The Carte de Visite in the 1860s and the Serial Dynamic of Photographic Likeness

Research output: Contribution to journalArticle

Abstract

Carte de visites - the small, full length portrait photograph that swept France and England in the 1860s - have mainly been analysed as exemplars of photographic repetition, instances of the subjection of individuals to mechanical reproduction. Carte de visites did achieve recognizable individual likenesses: not through the power of their photographic accuracy but through alternative strategies of representation. Case studies of the carte de visite albums of Lady Cecelia Jocelyn and Bishop Samuel Wilberforce suggest how alternative forms of likeness were constituted on the one hand through dramatization -the introduction of a narrative rationale to the portrait which was drawn from wider visual culture – and on the other hand through repetition, the reiteration of similar images, each uniquely contextualized in a photograph album. In both case studies, it is the study of the album rather than the individual carte that allows us access to the sense of the individual being portrayed, and the essay concludes with a reflection on seriality – a relation of ‘minimal difference’ – as a mode of photographic likeness.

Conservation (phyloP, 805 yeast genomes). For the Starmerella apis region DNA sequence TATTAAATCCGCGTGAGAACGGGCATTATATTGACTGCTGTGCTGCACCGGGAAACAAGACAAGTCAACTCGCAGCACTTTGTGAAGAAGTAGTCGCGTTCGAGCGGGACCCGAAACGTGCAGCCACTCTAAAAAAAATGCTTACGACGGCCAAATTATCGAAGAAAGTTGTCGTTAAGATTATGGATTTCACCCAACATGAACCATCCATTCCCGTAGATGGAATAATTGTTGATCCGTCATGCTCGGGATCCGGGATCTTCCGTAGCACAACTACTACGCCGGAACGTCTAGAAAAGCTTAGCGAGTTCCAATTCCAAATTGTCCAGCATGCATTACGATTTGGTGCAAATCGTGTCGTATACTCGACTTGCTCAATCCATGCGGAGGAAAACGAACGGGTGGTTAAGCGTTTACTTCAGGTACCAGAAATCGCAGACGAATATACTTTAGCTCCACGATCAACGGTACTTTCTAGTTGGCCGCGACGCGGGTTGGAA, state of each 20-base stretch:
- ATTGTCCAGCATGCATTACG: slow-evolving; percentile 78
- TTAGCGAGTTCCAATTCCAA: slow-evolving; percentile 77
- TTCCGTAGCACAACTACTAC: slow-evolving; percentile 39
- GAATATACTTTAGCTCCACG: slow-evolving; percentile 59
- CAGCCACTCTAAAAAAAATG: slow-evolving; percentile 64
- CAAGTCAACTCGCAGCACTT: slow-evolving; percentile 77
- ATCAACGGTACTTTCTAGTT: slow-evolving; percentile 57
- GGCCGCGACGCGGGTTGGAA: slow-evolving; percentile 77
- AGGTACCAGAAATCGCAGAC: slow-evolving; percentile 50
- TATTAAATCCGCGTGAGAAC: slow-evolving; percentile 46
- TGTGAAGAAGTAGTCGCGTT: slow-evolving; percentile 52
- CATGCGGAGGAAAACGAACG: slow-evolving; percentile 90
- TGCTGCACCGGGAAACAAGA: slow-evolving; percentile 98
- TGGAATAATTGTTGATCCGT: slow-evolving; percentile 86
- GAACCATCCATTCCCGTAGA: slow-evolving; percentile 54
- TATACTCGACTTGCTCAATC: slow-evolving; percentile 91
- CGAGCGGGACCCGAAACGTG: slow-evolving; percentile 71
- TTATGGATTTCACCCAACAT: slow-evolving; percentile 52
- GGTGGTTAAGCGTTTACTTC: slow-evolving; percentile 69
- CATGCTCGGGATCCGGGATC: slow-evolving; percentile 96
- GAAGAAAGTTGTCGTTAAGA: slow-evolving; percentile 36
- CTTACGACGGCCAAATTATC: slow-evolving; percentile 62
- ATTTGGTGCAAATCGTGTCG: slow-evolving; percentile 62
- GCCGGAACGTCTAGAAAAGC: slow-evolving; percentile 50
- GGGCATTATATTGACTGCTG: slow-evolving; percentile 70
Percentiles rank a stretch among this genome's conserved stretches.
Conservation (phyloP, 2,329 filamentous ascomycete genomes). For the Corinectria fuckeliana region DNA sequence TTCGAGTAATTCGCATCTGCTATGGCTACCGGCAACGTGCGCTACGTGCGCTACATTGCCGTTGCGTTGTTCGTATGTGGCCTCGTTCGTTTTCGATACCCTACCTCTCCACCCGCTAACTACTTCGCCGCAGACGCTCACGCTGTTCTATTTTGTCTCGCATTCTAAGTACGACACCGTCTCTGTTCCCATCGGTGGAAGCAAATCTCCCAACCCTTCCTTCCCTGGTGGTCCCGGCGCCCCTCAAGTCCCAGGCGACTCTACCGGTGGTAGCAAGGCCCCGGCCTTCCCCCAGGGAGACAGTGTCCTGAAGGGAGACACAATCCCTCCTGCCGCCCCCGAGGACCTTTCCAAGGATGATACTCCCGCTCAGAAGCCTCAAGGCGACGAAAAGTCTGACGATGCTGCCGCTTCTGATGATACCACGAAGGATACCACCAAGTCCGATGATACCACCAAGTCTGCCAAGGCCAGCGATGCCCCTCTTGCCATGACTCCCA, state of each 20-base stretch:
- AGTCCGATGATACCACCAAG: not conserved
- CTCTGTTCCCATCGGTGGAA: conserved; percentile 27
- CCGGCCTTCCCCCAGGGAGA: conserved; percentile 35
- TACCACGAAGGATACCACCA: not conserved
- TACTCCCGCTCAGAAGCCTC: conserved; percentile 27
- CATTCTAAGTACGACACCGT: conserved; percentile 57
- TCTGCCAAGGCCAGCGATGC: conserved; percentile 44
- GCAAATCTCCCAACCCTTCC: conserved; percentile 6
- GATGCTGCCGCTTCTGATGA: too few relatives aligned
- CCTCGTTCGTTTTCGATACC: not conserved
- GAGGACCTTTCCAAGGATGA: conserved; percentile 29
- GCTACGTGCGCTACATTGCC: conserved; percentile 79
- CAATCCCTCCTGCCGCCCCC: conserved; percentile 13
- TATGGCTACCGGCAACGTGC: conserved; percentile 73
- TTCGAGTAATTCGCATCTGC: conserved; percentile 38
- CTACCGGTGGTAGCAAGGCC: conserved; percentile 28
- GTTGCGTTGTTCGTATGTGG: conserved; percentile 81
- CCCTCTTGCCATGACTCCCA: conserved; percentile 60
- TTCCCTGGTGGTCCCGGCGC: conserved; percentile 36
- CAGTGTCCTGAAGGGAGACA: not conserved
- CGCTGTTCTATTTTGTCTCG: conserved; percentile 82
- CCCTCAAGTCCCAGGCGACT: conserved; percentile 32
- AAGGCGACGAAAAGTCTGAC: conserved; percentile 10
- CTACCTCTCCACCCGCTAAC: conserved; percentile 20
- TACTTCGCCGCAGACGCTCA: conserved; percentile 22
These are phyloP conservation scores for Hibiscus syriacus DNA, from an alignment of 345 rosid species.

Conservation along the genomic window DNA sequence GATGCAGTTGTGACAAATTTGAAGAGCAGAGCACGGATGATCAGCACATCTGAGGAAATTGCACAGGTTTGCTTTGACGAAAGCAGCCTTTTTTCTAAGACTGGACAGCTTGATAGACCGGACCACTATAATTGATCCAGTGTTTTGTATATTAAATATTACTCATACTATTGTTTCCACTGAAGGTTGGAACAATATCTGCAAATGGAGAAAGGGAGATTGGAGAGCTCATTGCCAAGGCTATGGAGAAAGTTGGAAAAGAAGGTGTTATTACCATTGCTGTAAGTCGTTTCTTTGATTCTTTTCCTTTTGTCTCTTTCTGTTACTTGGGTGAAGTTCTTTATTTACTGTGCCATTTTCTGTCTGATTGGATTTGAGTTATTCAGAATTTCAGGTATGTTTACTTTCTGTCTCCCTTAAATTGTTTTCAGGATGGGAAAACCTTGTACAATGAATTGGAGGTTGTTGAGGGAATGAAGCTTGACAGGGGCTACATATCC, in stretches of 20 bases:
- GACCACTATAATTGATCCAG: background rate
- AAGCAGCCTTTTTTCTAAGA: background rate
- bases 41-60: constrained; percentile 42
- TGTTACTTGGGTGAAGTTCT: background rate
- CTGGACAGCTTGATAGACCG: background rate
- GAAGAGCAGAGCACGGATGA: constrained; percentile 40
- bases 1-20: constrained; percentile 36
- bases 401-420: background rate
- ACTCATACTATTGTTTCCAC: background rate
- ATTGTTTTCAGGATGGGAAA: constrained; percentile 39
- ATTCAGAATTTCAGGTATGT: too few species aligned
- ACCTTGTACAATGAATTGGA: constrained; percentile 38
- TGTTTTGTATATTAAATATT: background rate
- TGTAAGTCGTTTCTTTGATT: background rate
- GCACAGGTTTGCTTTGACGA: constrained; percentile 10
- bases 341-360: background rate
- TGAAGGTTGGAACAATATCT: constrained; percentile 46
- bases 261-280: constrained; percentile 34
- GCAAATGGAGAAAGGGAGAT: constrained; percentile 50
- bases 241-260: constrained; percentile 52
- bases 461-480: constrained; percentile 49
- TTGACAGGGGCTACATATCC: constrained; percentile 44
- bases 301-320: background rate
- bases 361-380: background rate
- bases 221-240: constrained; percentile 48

Original languageEnglish
Pages (from-to)728-749
Number of pages22
JournalArt History
Volume35
Issue number4
DOIs
Publication statusPublished - 2012

Fingerprint Dive into the research topics of 'The Carte de Visite in the 1860s and the Serial Dynamic of Photographic Likeness'. Together they form a unique fingerprint.

Cite this